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A treasure like no other
I bought an absolute treasure earlier this week. It is the Eighth edition of the American Machinist Handbook. It was published in 1945. I know what you are thinking, but I am sorry to say he only had the one. I think this was the last year that it was published. Colvin and Stanley first published this handbook in 1908 because they wanted to have a guide for their craft, a single location that contained all the pertinent information so that Machinists, Engineers and Draftsman could have the information they needed at their fingertips. It covers screws, files, taps, gears, milling, grinding and punching, measuring, materials and knots and slings. Oh, my.
Aren’t you an Electrical Engineer?
More likely, you would like to ask me, “O’Leary, aren’t you an Electrical Engineer?” What am I gushing about a 73-year-old Mechanical Engineering book? Is that what I am, an Electrical Engineer? I thought we were engineers first and then broke down what we did by discipline.
Figure 2 Technical Drawing
Figure 2 is a photo out of the book, page 864. This looks familiar to me because as a teenager I went to a great high school in Brooklyn, New York called Brooklyn Technical High School. One of the classes I was required to take, not an option, was technical drawing. How many of our youth today have ever seen a technical drawing let alone have been required to learn how to draw them with a pencil and paper? You might think that having to draw with a pencil in the days of computers is a waste of time. How often have you seen someone at a whiteboard try and draw something in perspective and not be able to do it? I use the skills I learned in HS every day. I use them when working in Altium, when I make up a footprint for a new part I want to use. Without the skills I learned so long ago, I would struggle to read the mechanical drawings that allow me to do my job.
Education is key to our success as a society
I am a great proponent of continual learning. If you are not spending time each week, hours, learning something new, then you are falling behind.
I try not to listen to TV, it rots the mind. But I might have overheard a discussion about how we could make America Great Again. In my opinion, there is only one way and that is to make ourselves great. I am not talking about ourselves as a nation, I am talking individually. If we all continually improve ourselves, our country will continue to do the amazing things it has done and currently does.
I also think it is important not to be a snob about education. It is not the piece of paper that makes us who we are, but the learning behind it. I don’t care if you are a brick layer, a farmer or the CEO of a company, we all contribute to our society and we can help make it the best society it can be by improving ourselves. As engineers we should all promote education, on all levels and for all people.
One of the big mistakes we made during my lifetime was to remove shop classes from the High Schools. We sort of felt that vocational educations were a thing of the past. Everyone will just get a collage degree. Why would we need to have a welder, an electrician, an auto mechanic, a carpenter or a plumber, we have graduated into the age of college degrees – not! College is not for everyone and our society is made up of, and needs, a variety of disciplines to thrive.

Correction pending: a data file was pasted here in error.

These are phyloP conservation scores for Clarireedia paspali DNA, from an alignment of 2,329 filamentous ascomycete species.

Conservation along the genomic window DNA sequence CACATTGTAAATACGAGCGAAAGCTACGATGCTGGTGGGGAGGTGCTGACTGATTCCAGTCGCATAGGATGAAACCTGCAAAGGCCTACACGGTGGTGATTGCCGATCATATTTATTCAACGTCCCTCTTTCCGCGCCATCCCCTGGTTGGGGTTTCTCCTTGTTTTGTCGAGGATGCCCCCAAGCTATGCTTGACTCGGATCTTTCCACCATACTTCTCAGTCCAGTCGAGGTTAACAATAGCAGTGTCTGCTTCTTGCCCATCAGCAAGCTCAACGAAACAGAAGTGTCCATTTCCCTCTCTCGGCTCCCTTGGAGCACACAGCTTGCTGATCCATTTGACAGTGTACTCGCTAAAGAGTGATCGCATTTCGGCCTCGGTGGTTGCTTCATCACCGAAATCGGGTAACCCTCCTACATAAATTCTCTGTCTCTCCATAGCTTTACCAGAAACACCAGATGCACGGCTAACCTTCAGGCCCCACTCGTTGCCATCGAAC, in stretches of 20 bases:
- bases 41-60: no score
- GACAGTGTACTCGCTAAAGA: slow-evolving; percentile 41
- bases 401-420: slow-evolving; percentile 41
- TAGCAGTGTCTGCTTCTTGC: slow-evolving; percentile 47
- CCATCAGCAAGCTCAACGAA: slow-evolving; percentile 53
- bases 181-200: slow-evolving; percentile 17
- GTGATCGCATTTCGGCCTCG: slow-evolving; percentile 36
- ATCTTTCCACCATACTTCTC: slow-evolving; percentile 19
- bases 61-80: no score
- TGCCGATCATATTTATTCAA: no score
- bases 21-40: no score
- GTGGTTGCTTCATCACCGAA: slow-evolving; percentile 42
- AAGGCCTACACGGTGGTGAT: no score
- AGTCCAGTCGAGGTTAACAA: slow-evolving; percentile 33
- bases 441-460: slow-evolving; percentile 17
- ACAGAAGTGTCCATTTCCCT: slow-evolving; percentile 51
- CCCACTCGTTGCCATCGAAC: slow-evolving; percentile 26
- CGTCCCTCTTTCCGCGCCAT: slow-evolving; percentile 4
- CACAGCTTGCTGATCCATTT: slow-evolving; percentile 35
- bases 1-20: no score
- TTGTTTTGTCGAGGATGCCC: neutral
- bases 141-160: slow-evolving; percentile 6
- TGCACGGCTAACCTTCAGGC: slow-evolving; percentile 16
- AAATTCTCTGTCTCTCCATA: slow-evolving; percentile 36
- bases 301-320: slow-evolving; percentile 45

Forgive me if I have told this story before but it really stands out in my mind. I broke a tap some time ago and went to Lowe’s to replace it. A dude in his early 30’s asked me if I needed help and I told him what I was after. He asked me what a tap did. I only hesitated a second and told him it was used to make threads in a piece of metal. He actually scoffed at me. Then told me that was not possible. He was working in a hardware store. OK, well what seems to pass for a hardware store in our current society.
The Greatest Generation
The generation of people who struggled though the tough years of the great depression and then went on to fight and win the 2nd world war have been called the greatest generation. What made them great? I think it was hard work. They had great challenges forced on them and they did not accept them as a barrier. They did what needed to be done and they did it well. Each and every generation that succeeds the last can be the greatest generation if we individually meet the challenges that we face in an honorable, and tenacious way. We must value the things that make a society great. Things like honesty, fairness, tolerance and not being afraid of hard work.
Have a wonderful week and go out there and learn something new.
This newsletter is sponsored by Celtic Engineering Solutions LLC, a design engineering firm based out of West Jordan and Murray, Utah, which can be found on the web at: www.celticengineeringsolutions.com. If we can ever help you with your engineering needs please contact us. You can find the newsletter on the company blog, LinkedIn or in your inbox by subscribing. Send your emails to The Celtic Engineer at: [email protected], with the subject line SUBSCRIBE.